By comparison, people with arthritis are at significantly elevated risk of developing mood and anxiety disorders.34 These rates are strongest among younger age groups and are also linked to experiences with frequent or chronic pain.

Addressing Access to Health Care

People with serious mental illnesses face many barriers to accessing primary health care. These barriers are complex and range from the impact of poverty on the ability to afford transportation for medical appointments to systemic barriers related to the way that primary health care is currently provided in Ontario. For example, people with mental illnesses who live in precarious housing may not have an OHIP card due to the lack of a permanent address or a safe place to store identification. Some physicians may also be reluctant to take on new patients with complex needs or psychiatric diagnoses, due to short appointment times or lack of support from mental health specialists.35 Consequently, access to primary health care has rated as a top unmet need for people with mental illnesses.36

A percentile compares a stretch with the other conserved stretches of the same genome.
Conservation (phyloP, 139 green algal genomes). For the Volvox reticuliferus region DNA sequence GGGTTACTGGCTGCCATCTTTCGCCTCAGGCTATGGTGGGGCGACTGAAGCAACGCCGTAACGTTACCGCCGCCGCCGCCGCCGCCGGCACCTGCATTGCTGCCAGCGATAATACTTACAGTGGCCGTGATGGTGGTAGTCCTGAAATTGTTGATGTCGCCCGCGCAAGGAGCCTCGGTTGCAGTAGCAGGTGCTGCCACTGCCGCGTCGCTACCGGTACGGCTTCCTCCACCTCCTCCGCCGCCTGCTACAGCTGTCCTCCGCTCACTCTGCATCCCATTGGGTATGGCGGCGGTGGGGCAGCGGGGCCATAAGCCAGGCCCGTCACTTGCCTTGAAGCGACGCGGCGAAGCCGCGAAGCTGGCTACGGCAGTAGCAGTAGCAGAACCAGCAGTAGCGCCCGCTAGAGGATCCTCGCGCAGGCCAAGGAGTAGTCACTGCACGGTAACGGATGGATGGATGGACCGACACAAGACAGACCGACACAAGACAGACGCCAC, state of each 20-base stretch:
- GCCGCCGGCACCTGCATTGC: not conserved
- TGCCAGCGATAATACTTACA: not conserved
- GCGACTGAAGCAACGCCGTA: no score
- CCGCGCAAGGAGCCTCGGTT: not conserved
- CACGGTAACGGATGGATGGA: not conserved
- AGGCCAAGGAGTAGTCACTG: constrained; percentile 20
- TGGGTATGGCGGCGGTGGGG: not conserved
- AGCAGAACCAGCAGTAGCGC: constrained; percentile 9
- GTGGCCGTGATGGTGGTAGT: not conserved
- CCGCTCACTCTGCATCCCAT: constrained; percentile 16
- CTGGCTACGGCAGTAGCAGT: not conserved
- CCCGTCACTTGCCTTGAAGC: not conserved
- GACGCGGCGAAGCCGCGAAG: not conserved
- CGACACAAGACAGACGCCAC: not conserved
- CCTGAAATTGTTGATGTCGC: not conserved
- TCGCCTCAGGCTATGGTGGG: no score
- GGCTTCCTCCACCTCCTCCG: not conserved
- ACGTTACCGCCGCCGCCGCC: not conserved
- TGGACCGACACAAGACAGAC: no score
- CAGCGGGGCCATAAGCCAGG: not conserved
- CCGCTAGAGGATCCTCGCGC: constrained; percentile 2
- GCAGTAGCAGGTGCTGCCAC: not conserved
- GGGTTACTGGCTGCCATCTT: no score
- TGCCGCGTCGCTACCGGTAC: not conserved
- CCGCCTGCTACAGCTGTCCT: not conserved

The stigma associated with mental illness also continues to be a barrier to the diagnosis and treatment of chronic physical conditions in people with mental illnesses. Stigma acts as a barrier in multiple ways. It can directly prevent people from accessing health care services, and negative past experiences can prevent people from seeking health care out of fear of discrimination. Furthermore, stigma can lead to a misdiagnosis of physical ailments as psychologically based. This “diagnostic overshadowing” occurs frequently and can result in serious physical symptoms being either ignored or downplayed.37 Consumers have argued that even if physical symptoms such as pain are manifestations of psychological distress, people should still be treated for their physical complaints.38